And here we get to touch a little bit on the expected performance, based on a few rumors and what we already know from the PC Alder Lake parts, which are already available and have been reviewed by multiple trusted sources. But first, a few more details and the Alder Lake-P mobile hardware:

  • memory support has been improved, with either DDR4-3200 on one hand, or DDR5 and LPDDR5 support as a novelty;
  • Iris Xe graphics with up to 96 EUs (GT2 generation) are available with the Alder Lake-P chips at most power levels, with GT3 Iris only on the H55 Muscle chips;
  • Thunderbolt 4, PCI Express 5.0, and Wi-Fi 6E are available with all SKUs.

Performance with daily use and demanding loads

With the increase in IPC and extra processing power, we can generally expect Alder Lale laptops to feel very snappy with everyday use and multitasking, while also running significantly more efficiently. However, I doubt you’ll be able to notice a performance difference with general use over the previous 2019-2020 hardware generations, though.

The efficiency part should translate in significantly longer runtimes on battery, though, as well as cooler/quieter runs while plugged in, so hopefully, silent passive cooling with daily use would become the norm on more and more 2022 laptops.

However, all these will depend on the software’s ability to schedule and optimize workflows between the P and E cores, and that’s probably easier said than done. Alder Lake laptops will ship with Windows 11, and we’ll just have to wait and see how the scheduler does. I’d expect a bumpy road at first, and perhaps smoother later on with software patches. Look for our reviews for updates.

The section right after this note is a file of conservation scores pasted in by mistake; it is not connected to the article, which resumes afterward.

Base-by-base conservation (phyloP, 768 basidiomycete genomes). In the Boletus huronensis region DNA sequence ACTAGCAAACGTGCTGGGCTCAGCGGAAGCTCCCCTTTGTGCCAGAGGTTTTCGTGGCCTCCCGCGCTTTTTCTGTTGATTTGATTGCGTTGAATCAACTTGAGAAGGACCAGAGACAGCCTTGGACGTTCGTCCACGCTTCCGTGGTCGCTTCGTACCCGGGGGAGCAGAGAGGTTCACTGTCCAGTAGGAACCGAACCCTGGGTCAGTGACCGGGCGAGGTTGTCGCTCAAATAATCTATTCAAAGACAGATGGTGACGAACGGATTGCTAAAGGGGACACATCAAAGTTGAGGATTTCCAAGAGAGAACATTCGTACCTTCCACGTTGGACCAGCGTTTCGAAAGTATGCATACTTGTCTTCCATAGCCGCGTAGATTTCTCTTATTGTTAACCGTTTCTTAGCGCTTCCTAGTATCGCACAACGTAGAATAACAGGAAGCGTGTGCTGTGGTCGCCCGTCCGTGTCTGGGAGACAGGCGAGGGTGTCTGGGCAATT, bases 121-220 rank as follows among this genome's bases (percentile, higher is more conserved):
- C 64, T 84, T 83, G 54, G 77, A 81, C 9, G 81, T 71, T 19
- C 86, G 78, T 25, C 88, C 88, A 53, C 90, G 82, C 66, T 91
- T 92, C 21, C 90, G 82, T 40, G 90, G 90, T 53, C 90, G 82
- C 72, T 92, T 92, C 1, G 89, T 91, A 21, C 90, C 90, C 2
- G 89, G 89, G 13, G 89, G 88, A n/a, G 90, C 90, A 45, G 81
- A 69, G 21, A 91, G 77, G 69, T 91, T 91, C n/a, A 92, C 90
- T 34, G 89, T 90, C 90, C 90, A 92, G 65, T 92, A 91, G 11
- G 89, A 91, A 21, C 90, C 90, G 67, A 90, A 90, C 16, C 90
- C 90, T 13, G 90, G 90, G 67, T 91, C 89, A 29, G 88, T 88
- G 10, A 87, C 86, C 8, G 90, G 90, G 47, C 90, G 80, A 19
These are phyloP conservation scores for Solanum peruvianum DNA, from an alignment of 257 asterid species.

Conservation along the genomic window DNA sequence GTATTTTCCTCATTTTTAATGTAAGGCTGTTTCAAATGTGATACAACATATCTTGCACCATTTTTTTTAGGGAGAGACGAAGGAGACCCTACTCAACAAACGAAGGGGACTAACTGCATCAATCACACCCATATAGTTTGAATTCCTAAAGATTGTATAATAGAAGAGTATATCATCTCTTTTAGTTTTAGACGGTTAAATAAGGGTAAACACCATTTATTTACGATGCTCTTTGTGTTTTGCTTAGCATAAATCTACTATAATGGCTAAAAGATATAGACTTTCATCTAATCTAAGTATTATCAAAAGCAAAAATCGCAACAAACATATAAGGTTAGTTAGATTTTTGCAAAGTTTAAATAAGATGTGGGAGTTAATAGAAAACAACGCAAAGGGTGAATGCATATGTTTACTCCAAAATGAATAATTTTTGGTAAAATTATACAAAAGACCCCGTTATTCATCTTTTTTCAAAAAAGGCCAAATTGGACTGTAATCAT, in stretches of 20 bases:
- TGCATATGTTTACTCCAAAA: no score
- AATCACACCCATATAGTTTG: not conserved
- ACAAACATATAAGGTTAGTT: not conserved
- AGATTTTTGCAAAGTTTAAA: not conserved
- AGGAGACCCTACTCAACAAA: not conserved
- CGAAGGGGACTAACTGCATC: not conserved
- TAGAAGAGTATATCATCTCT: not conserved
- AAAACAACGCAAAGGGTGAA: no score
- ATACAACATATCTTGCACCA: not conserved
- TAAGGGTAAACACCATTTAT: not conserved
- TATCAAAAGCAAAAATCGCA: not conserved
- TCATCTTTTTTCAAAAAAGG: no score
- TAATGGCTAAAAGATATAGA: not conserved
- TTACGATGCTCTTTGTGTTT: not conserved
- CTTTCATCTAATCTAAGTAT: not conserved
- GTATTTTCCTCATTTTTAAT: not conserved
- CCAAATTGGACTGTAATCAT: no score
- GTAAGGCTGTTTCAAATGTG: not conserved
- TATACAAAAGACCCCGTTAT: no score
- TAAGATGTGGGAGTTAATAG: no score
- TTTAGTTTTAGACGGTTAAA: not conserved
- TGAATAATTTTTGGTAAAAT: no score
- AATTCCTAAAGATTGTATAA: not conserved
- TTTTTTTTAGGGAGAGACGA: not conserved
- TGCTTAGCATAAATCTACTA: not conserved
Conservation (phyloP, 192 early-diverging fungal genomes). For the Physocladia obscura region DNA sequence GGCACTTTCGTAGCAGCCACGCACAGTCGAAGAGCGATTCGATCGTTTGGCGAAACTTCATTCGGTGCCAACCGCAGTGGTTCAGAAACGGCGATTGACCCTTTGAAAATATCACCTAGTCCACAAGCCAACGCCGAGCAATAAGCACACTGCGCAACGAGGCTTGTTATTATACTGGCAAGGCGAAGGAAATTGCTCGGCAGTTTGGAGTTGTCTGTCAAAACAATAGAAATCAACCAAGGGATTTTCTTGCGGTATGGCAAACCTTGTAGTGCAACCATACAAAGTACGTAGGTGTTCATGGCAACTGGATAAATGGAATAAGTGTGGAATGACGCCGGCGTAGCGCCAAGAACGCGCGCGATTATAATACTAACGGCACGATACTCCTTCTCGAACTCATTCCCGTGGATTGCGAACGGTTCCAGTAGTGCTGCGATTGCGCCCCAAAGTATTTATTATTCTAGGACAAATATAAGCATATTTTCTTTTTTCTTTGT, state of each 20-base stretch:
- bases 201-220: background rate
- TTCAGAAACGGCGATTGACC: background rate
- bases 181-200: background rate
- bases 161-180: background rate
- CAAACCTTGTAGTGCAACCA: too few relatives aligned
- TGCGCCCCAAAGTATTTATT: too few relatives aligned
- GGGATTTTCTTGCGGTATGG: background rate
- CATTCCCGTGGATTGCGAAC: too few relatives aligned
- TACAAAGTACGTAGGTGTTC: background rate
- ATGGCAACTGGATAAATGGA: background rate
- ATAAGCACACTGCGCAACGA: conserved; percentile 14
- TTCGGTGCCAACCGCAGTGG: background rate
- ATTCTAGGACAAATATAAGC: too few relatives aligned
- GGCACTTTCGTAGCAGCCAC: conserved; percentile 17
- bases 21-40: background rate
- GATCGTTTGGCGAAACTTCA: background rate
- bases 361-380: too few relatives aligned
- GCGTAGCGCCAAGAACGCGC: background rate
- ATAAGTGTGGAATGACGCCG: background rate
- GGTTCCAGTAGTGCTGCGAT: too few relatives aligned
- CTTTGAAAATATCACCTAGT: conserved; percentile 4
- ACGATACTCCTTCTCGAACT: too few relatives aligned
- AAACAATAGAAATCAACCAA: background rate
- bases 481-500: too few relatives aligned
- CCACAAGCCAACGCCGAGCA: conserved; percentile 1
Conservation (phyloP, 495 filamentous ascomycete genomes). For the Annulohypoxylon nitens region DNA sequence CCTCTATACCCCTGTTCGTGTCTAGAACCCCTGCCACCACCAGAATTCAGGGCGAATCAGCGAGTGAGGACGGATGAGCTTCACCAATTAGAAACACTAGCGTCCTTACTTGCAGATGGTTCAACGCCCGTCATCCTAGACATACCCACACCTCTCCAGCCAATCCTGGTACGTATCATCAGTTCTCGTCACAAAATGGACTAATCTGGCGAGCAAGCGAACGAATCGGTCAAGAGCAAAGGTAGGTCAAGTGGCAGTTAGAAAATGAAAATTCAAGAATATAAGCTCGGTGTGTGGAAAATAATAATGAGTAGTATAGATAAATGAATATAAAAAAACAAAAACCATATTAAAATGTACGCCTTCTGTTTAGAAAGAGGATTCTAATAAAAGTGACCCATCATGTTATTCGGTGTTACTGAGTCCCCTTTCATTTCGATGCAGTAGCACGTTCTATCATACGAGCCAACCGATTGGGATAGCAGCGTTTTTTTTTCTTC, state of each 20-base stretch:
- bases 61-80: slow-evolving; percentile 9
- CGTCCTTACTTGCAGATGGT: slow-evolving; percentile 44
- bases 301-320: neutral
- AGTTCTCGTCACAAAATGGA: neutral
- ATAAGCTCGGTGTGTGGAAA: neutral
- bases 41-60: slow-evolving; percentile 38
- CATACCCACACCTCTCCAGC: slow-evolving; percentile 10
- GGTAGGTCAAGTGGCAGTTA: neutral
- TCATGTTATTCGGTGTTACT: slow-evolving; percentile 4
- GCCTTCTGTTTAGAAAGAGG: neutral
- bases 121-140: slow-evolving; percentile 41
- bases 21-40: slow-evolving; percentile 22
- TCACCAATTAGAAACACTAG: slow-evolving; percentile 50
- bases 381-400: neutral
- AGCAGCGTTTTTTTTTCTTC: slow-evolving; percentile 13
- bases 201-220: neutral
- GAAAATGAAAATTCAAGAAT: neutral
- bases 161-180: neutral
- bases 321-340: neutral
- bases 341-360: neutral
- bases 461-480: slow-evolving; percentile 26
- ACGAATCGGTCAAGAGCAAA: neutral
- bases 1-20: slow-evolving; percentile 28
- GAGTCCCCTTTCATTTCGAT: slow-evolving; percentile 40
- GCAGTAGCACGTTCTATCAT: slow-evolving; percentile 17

With demanding loads, early rumors suggest a significant performance boost in CPU multi-threaded tests, but I would take the early Geekbench leaks with reserved enthusiasm. We’ve seen an i9-12900HK leak scoring 1851 – Single Core and 13256 – Multi Core in a potential MSI GE76 Raider update. In comparison, the current i9-11980HK GE76 Raider scores up to 1650 – SC and 10000 – MC (source), so we could be looking at 15% higher single-core and 30% higher multi-core results. That would be impressive indeed, but I’m skeptical about that MC score. For what is worth, the previous i9-10980HK only scored 1250-SC and 7500-MC in the same Geekbench test in our review, so Alder Lake looks like a major update over the Comet Lake-H hardware generation from 2020.

There are also some Geekbench leaks for an i7-12700H in a few products (source), with SC scores between 1350 to 1680 points and MC scores of around 10500 to 11000 points. In comparison, the i7-11800H scores around 1500-1550 points in SC and around 8500-9500 in MC. These suggest a more realistic difference of 10-15% between the Alder Lake and the Tiger Lake mainstream Core i7 SKUs.